This summer’s action film, “The Amazing Spider-Man,” is another match-up between the superhero and his nemesis the Lizard. Moviegoers and comic book fans alike will recall that the villain, AKA Dr. Curt Connors, was a surgeon who, after losing an arm, experimented with cell generation and reptilian DNA and was eventually able to grow back his missing limb.
The latest issue of the journal Physiology contains a review article that looks at possible routes that unlock cellular regeneration in general, and the principles by which hair and feathers regenerate themselves in particular. The authors apply what is currently known about regenerative biology to the emerging field of regenerative medicine, which is being transformed from fantasy to reality.
The Review is entitled “Physiological Regeneration of Skin Appendages and Implications for Regenerative Medicine” and was written by Cheng-Ming Chuong, Randall B. Widelitz, Ping Wu, and Ting-Xin Jiang of the University of Southern California, and Valerie A. Randall of the University of Bradford. It appears in the current edition of Physiology, published by the American Physiological Society.
While the concept of regenerative medicine is relatively new, animals are well known to remake their hair and feathers regularly by normal regenerative physiological processes. In their review, the authors focus on (1) how extrafollicular environments can regulate hair and feather stem cell activities and (2) how different configurations of stem cells can shape organ forms in different body regions to fulfill changing physiological needs.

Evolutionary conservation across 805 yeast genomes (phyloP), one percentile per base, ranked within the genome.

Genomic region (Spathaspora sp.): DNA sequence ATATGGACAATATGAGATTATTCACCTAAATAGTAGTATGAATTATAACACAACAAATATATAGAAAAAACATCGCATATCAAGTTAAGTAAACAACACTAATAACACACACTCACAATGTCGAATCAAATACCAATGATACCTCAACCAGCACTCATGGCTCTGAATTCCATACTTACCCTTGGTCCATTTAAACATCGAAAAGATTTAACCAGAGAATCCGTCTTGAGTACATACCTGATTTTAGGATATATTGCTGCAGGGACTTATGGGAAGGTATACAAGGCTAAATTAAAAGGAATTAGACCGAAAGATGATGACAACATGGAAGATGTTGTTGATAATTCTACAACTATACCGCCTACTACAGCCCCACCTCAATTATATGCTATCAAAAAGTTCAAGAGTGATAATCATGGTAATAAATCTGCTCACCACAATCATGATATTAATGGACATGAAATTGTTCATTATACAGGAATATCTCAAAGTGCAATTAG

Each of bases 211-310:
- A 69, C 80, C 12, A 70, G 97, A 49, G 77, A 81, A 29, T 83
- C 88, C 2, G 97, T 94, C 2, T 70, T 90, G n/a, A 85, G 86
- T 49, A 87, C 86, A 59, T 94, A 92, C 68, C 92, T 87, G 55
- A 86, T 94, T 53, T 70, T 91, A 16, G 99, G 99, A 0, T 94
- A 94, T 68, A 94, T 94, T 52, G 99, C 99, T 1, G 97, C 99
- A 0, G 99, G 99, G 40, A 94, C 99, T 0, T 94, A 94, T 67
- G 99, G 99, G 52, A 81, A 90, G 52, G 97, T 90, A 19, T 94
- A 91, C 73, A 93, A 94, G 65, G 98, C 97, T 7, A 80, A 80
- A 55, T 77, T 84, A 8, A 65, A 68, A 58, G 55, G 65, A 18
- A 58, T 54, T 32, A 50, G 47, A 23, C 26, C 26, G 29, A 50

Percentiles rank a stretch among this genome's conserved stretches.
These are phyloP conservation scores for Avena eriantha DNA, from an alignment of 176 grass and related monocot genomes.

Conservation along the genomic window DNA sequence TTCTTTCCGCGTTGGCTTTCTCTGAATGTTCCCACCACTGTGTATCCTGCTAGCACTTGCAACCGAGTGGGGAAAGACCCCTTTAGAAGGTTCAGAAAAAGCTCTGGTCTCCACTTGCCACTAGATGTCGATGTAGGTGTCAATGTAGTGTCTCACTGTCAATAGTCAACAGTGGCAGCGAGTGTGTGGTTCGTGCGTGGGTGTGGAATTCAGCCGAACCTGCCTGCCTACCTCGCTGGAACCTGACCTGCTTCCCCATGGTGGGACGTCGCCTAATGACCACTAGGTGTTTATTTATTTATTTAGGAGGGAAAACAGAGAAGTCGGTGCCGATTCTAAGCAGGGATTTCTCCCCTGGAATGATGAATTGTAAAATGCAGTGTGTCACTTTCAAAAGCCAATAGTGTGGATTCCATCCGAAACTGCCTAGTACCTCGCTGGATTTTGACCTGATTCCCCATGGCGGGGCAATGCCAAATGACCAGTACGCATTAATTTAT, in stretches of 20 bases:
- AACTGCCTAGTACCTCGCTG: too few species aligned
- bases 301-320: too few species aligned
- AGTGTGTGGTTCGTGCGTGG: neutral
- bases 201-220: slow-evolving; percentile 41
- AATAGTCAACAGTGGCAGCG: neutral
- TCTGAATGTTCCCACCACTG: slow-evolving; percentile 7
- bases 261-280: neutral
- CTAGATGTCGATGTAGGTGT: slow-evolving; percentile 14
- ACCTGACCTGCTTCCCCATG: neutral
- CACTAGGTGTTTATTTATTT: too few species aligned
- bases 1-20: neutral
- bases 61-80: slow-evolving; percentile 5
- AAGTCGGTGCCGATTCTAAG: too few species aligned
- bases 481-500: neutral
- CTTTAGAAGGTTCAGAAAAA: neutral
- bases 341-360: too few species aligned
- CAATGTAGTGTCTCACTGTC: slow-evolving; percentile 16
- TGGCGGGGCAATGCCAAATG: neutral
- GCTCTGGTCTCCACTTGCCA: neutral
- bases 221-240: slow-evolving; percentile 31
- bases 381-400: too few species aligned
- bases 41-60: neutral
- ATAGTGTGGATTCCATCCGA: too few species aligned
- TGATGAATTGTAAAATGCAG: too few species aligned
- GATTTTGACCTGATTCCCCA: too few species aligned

The review outlines previous research on the role of normal regeneration of hair and feathers throughout the lifespan of various birds and mammals. The researchers include what is currently known about the mechanism behind this re-growth, as well as what gaps still exist in the knowledge base and remain ripe for future research.
The review examines dozens of papers on normal “physiological regeneration”—the re-growth that happens over the course of an animal’s life and not in response to an injury. This regeneration takes place to accommodate different stages in an animal’s life (e.g., replacing downy chick feathers with an adult chicken’s, or replacing the fine facial hair of a young boy with the budding beard of an adolescent), or in response to various environmental conditions (e.g., cats shedding a thick winter coat in the summer heat but re-growing it when the seasons change again, or snowshoe hares switching from brown in the summer to white in the winter for camouflage). These changes seem to respond both to internal cues such as physiology of the hair follicle itself, or external cues such as the environment, but the mechanisms behind these normal alterations are largely unknown. Stem cells inside the follicle prompt hair and feather regeneration, but researchers are still unsure how to guide those cells to form the shape, size, and orientation of these “skin appendages” so that controlled re-growth is possible. Additionally, scientists are still unsure how to re-grow hair on skin in people after severe injuries that lead to scar tissue.
Importance of the Findings
The reviewed studies suggest that while researchers are making headway in understanding how and why hair and feathers regenerate after normal loss or in response to different life stages, much still remains unknown. This missing knowledge could hold valuable clues to learning how to regenerate much more complicated and valuable structures after loss to injury, such as fingers and toes.
“Using the episodic regeneration of skin appendages as a clear readout, we have the opportunity to understand and modulate the behavior or adult stem cells and organ regeneration at a level heretofore unknown,” the authors say.